In a lot of similar isekai scenarios they come across a merchant with a huge shipment that they can’t sell because nobody knows what it is, so they get it cheap.
    It tends to come across as annoyingly contrived.

    I can’t remember, was cocoa ever believed to have mystical properties?
    If so, then it might be either shipped a lot more, or restricted a lot more.

    “I have a drink that heals spirit wounds!”

    Liked by 2 people

      1. “Bitter” was one of the humor-related descriptions of medicines, IIRC. And there are a fair number of bitter European medicinal herbs. Alcohol just made the bitterness a little more all-pervading (and easier to choke down, maybe).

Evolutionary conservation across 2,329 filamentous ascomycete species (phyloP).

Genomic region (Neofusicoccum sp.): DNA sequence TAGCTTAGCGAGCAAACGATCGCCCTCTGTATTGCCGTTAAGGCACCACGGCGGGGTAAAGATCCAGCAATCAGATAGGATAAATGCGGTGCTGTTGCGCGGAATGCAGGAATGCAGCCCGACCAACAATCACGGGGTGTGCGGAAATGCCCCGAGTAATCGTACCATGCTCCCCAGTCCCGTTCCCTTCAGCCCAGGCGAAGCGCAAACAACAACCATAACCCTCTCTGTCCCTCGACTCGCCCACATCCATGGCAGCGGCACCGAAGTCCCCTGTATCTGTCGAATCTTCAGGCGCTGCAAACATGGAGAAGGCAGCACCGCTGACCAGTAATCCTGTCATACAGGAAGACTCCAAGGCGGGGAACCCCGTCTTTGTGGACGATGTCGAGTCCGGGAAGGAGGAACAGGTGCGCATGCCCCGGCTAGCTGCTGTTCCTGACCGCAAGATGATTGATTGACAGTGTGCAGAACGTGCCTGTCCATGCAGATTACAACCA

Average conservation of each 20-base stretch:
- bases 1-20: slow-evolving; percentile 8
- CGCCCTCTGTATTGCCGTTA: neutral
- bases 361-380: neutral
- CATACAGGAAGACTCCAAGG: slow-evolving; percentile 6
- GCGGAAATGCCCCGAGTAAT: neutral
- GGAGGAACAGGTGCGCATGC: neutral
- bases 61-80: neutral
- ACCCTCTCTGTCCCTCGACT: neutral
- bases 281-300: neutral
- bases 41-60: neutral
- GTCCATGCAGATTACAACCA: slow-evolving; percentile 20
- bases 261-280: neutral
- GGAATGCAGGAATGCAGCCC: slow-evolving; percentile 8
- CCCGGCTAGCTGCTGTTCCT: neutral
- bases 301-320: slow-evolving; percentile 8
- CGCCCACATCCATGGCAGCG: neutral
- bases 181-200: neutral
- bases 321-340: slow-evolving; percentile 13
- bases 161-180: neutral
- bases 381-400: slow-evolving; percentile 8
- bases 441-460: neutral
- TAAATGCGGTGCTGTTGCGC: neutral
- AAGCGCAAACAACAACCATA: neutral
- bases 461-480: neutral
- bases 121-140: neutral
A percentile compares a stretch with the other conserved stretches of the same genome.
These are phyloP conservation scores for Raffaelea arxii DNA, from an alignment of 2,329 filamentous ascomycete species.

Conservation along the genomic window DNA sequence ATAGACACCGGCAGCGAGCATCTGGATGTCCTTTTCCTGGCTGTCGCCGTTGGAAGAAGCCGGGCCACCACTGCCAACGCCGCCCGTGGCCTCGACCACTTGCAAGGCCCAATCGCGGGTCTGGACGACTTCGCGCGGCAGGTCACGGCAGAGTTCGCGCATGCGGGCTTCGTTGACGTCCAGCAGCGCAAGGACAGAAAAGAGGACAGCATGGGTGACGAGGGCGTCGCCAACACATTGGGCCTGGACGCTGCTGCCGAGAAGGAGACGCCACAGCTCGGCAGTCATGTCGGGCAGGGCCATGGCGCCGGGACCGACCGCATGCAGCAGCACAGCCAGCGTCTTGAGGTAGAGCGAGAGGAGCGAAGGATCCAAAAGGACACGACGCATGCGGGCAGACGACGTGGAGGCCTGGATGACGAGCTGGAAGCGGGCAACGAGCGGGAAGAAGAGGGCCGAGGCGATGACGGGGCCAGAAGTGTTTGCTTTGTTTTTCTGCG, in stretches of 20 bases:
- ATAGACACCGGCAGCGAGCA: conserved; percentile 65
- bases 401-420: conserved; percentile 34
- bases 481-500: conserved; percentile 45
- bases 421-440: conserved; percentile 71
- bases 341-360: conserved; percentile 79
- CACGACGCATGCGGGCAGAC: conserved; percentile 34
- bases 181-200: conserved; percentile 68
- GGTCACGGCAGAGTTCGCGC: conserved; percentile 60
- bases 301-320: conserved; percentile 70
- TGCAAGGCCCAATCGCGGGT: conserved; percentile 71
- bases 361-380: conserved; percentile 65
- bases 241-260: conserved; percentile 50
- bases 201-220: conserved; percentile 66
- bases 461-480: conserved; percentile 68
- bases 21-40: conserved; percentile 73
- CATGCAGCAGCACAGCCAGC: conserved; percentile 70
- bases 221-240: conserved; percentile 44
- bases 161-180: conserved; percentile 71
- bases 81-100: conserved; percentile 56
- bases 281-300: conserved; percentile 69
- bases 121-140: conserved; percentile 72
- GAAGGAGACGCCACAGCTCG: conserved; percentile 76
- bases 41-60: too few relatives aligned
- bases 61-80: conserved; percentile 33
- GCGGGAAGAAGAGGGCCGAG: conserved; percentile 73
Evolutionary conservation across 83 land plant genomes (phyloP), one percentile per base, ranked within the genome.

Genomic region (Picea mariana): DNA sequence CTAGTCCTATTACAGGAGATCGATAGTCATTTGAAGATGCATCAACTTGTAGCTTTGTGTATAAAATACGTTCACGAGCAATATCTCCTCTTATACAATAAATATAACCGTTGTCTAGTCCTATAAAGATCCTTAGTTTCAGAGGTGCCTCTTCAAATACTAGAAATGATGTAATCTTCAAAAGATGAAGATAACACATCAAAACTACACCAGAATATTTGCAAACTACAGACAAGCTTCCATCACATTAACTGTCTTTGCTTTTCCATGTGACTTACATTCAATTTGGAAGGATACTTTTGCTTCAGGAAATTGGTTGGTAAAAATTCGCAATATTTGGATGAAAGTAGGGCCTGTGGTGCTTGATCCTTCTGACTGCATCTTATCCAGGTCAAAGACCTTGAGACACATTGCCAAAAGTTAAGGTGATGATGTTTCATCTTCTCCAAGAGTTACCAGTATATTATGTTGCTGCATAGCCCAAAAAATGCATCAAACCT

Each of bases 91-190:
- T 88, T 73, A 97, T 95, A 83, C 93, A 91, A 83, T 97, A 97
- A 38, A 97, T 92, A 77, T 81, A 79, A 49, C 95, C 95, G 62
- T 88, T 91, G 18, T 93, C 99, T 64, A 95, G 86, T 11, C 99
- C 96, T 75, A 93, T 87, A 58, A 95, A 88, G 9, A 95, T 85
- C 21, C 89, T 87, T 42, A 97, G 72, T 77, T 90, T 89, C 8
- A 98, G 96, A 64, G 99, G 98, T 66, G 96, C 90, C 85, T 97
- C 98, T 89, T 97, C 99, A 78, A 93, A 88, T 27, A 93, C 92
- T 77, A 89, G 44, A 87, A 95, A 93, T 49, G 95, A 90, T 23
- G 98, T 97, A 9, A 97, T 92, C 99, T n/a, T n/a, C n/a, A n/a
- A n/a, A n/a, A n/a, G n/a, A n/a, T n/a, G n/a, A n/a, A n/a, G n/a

Italian digestives, particularly, are very bitter. And a lot of them were originally herb teas, before alcohol got involved.

        Liked by 1 person

    1. To be fair, this actually happened with _several_ things we now take for granted, in real life. Coffee was actually one of them. So were raisins (tho with a bit more to the story).


    1. Oh it definitely is that. He’s had a very rough… either weeks or months by this time, including people trying to turn him into a man-eating monster and becoming default closest-to-kin for a grieving teenager. Who wouldn’t want chocolate?

      Liked by 1 person

  2. “Anyway. Those help, but they’re not enough. I need to do the impossible. I need… to get chocolate.

    In seventeenth-century Korea. I’m doomed.”

    :giggles and smiles: Thanks! That’s *fun*! (And yes, I would *definitely* want chocolate in that scenario, if only for the sense of “this is a little bit of normalcy/home I can find here” psychological benefit…